Paul was a very educated man. During the days of his education, he was also religious (not a follower of Christ). Apollos was another person in Scripture whose education is addressed. “And a certain Jew named Apollos, born at Alexandria, an eloquent man, and mighty in the scriptures, came to Ephesus (Acts‬ ‭18:24‬ ‭KJV‬).” Both, along with some of the other disciples, were educated and skilled. The big picture is that God uses all people with all varying levels of education and backgrounds to accomplish His purpose. 

My grandmother is a prime example of someone who understood the balance here. She had an eighth grade education, but she never used that as an excuse to refrain from learning and being knowledgeable about life and current events. She understood what Paul said to Timothy: “Study to shew thyself approved unto God, a workman that needeth not to be ashamed, rightly dividing the word of truth (‭‭2 Timothy‬ ‭2:15‬ ‭KJV‬‬).” She did the grunt work and studied to be the best she could in every endeavor, especially in her relationship with Christ.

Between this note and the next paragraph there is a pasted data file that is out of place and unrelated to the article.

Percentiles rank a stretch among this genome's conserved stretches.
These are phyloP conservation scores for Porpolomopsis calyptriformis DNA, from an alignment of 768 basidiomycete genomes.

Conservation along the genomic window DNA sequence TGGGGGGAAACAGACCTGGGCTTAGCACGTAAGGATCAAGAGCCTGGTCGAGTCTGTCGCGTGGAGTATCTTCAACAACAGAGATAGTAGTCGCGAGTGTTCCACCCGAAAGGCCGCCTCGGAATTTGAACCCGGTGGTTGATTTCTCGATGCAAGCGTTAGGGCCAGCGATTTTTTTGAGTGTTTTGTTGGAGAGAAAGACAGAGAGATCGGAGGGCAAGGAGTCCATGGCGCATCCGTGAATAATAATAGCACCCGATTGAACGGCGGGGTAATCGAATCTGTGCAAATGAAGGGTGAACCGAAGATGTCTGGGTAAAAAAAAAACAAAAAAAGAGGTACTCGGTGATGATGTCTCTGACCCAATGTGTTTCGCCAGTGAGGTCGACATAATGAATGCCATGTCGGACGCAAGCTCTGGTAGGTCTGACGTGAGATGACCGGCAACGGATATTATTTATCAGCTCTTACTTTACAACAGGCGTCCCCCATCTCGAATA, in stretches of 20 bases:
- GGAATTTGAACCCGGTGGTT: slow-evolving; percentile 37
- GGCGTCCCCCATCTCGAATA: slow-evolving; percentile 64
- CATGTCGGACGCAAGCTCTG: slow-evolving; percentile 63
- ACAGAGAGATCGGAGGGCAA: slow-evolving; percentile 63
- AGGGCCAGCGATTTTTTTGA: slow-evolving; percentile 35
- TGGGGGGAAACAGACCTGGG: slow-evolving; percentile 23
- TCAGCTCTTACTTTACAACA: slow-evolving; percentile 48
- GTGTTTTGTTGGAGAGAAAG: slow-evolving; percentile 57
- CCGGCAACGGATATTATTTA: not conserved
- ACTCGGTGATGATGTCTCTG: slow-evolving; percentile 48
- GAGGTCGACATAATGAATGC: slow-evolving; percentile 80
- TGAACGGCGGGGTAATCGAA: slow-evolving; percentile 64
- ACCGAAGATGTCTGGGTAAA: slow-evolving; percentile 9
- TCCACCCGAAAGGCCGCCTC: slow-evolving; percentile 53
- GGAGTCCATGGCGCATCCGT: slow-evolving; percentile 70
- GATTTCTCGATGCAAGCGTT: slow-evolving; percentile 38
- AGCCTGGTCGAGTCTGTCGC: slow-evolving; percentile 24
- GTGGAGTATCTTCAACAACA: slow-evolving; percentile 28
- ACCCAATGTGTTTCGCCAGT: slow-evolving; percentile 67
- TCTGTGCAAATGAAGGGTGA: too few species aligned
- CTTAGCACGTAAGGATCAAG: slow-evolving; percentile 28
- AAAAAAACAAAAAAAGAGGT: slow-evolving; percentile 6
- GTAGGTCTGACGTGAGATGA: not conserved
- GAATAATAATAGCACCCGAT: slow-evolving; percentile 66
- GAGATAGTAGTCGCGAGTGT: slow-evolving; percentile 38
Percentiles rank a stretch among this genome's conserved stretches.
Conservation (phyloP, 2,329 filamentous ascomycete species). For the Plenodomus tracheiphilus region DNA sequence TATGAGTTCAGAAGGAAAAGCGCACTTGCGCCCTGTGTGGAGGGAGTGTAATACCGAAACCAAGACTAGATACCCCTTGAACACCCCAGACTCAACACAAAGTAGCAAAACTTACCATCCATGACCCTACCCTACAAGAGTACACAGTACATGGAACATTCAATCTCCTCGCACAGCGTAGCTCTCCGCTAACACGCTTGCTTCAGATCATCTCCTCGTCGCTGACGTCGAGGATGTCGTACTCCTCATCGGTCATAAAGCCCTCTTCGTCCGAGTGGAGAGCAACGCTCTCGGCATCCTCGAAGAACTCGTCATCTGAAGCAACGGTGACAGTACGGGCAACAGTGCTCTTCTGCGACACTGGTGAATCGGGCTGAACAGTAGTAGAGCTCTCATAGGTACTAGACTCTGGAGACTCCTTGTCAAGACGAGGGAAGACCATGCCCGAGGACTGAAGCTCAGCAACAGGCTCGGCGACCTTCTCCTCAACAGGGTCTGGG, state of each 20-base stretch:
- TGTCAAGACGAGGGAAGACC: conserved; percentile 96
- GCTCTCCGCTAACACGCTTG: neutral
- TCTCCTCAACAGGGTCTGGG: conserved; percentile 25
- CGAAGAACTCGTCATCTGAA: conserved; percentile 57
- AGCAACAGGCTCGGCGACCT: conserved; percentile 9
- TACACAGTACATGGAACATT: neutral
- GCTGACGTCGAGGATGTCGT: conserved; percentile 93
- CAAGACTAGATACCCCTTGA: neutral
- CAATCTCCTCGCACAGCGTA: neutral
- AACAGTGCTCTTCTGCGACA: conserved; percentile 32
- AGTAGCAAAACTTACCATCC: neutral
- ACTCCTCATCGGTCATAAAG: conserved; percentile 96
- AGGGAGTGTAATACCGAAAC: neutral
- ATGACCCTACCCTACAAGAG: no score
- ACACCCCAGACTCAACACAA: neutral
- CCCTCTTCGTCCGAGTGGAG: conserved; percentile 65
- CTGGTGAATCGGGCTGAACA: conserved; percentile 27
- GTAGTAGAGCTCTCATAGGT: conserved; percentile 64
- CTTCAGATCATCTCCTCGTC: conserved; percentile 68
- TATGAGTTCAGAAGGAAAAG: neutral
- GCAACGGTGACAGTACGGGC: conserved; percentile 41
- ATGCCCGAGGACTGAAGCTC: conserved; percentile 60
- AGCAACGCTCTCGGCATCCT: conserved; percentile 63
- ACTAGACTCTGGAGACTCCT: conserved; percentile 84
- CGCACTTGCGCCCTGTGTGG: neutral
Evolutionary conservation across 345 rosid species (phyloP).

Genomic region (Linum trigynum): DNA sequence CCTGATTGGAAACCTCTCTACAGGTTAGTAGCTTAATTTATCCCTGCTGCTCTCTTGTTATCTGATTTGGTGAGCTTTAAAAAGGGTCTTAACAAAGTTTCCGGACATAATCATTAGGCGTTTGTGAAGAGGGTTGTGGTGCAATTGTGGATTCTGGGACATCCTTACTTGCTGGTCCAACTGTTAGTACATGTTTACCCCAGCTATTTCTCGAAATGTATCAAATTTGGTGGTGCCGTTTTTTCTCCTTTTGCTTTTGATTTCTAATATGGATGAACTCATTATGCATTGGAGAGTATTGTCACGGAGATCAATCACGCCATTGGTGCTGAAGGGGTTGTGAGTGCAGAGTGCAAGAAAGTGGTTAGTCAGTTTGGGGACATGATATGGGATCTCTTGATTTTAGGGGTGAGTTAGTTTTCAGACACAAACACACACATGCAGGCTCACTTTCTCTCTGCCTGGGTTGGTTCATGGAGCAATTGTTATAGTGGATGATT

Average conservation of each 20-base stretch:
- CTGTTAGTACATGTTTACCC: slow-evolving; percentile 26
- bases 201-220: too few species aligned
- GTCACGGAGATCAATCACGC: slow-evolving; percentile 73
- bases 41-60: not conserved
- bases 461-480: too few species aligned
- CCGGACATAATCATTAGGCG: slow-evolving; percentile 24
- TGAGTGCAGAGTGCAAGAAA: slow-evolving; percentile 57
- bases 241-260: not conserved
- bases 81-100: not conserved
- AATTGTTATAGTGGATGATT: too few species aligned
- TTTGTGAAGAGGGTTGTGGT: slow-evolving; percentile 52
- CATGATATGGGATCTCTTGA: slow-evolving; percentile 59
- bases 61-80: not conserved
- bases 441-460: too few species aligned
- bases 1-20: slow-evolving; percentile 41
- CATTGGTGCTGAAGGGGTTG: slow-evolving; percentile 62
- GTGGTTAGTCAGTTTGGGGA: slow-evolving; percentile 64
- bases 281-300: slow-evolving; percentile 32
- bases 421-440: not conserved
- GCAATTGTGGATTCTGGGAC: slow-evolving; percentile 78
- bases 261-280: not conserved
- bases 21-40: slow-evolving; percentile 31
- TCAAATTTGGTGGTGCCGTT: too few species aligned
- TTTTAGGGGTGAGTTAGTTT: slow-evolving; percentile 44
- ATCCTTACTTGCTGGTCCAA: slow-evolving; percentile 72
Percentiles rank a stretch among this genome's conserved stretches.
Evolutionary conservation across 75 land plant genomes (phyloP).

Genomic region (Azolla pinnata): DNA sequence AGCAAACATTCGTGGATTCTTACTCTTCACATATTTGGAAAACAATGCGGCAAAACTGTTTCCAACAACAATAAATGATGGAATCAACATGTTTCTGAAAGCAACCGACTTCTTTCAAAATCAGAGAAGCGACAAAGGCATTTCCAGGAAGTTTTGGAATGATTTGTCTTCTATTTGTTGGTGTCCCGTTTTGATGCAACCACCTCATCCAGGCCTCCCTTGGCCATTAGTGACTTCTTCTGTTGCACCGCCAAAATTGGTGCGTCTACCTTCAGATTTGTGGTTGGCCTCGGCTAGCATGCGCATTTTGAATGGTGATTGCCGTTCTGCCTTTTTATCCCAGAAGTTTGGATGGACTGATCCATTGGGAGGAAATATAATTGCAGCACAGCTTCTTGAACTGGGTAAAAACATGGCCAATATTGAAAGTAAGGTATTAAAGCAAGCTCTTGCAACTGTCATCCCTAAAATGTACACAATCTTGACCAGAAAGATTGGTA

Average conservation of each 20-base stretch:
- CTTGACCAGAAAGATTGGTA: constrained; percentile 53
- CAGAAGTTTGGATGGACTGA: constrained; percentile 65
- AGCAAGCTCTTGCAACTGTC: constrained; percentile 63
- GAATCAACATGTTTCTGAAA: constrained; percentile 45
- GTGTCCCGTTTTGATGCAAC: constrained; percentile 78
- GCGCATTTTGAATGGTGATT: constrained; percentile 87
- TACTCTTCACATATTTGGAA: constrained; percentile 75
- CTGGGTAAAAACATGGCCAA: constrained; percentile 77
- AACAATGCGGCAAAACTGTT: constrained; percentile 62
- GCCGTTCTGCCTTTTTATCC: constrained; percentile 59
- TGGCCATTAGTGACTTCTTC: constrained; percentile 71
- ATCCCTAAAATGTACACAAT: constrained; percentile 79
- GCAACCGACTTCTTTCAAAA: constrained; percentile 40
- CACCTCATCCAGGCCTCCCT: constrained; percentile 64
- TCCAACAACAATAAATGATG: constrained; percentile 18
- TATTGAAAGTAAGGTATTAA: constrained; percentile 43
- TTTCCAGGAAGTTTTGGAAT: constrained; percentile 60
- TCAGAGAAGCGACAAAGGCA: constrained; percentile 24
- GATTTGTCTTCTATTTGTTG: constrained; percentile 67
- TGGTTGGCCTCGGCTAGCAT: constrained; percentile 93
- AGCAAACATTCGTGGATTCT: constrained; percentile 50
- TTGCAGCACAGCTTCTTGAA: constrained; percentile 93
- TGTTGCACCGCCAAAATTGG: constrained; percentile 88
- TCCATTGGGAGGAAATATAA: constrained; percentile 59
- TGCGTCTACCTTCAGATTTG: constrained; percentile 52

A lack of education does not indicate ignorance, nor does a number of college degrees indicate intelligence. The importance thing is that you walk with the Lord and allow Him to teach you what only the Spirit of God can teach you through the Word of God.